BATH — The portraits – and the stories behind those portraits — of Bath Iron Works shipbuilders will be featured at an exhibit in the State House in Augusta.

Southgate Faces is a project created by Hopper McDonough and Heather Perry that combines stunning portraits of shipyard workers taken outside of the company’s southern gate with audio interviews of the workers, who spoke about their trades. The images and audio from Southgate Faces can be viewed online at

The pair have created 65 “sound portraits” of shipyard employees so far. For Perry, the sound portraits offer a unique glimpse into the workers of Bath Iron Works.

“For security reasons and all kinds of other things, Bath Iron Works is not exactly an open gate. While we all in Bath and Brunswick may ride by and say, ‘I wonder what’s going on in there? I wonder who these people are?,’ there’s nothing you can do about it unless you take some undertaking, which we did,” said Perry.

The project was first unveiled in 2017. It featured prominently in exhibits at the Maine Maritime Museum and the Portland Public Library, but interest quieted down in 2018, Perry said.

Nearly two years after the portraits got their initial showing at Maine Maritime Museum, the striking pieces have taken on a second life, sparking renewed media interest in the project and praise from unexpected corners. Mike Rowe, who came to fame as the host of the Discovery Channel series “Dirty Jobs” and has continued to emphasize the importance of the trades to his millions of followers, took to social media to complement the creators.


“This is a terrific project. Congratulations to Heather Perry and Hopper McDonough for making it happen. In much the way we tried on Dirty Jobs, these two have found a way to portray working men and women precisely as they found them. I admire that,” stated Rowe.

“It was a huge boost for us. That was pretty exciting,” said Perry.

Perry said that the authenticity of the images and audio is what makes them resonate with people.

“I think there is a naturalness to the portrait that people have embraced. They’re not just people staring at the camera smiling. They’re people that are inhabiting the thought space that we have asked them to inhabit when I’m making the portrait,” said Perry. “I think there is something that is registered when a person is thinking, speaking about a particular thing that is important or meaningful to them. I think that comes across in the photograph.”

Perry credits the works’ resurgent popularity to being displayed at the Frontier café in Brunswick for two-and-a-half months, where they were introduced to new eyes.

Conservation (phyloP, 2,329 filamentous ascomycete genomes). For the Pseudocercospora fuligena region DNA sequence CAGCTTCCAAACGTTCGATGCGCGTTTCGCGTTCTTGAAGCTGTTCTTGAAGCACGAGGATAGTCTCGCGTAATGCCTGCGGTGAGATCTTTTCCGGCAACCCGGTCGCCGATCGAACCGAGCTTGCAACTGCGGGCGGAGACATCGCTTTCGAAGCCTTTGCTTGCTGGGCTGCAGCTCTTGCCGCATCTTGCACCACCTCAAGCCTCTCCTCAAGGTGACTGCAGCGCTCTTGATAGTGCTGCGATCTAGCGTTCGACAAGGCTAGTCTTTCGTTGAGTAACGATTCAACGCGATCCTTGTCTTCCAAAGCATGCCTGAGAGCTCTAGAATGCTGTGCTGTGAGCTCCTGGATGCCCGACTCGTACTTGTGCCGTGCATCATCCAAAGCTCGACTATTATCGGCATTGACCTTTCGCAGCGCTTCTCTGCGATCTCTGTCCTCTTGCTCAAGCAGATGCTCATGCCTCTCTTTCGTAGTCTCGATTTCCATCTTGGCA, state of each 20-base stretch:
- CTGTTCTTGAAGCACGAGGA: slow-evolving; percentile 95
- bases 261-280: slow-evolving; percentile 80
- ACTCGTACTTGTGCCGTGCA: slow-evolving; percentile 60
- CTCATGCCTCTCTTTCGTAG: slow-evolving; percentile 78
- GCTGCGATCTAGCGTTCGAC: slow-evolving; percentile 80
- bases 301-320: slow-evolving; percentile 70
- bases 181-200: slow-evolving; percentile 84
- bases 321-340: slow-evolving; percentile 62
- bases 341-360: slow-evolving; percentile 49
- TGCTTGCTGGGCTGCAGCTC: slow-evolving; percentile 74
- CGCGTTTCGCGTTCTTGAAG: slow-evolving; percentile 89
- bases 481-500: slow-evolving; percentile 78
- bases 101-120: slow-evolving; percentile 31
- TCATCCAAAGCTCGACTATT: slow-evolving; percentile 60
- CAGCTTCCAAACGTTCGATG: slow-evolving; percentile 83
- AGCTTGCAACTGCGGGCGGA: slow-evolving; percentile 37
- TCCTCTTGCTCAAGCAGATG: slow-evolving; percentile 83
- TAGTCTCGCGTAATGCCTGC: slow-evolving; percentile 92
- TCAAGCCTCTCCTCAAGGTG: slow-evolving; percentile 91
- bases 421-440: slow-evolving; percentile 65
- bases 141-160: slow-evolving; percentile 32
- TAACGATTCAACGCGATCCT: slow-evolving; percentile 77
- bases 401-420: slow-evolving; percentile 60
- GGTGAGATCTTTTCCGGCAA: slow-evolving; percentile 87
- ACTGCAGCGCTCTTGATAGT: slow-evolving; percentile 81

“It just got so much great exposure there. So many people saw it,” said Perry.


Perry said it was not long after that BJ McCollister, chief of staff to Maine Senate president, reached out to her and McDonough to see if he could have some of the portraits hung in his office in the State House. McCollister immediately saw a political connection in the portraits.

“The moment I saw them, I actually said to my partner, ‘These are the people that we fight for every day at the State House, and I would love to bring those folks into the State House,” said McCollister.

McCollister said that he chose to hang three of the portraits in his office as a reminder to the staff and the many people who come in and out of the office about who they need to look out for.

“We wanted that reminder every day, that we’re fighting for the working men and women of this state,” he said.

The portraits have already made an impact on some people in Augusta.

“One of the shipbuilders who had become my friend as a result of this project actually passed away last week very unexpectedly,” said Perry. “So when I was deciding which portraits to bring to the State House, I had decided I would make his one of them.”


It turned out that the shipbuilder’s aunt worked at the State House, and watched when his portrait was hung in McCollister’s office.

“It was a very special and touching thing,” said Perry.

The portraits are slated to hang in the State House for the next two years.

“It’s grown legs as we say and it’s enjoyed a resurgence, and we’re trying to surf that wave as long as we can,” said Perry.

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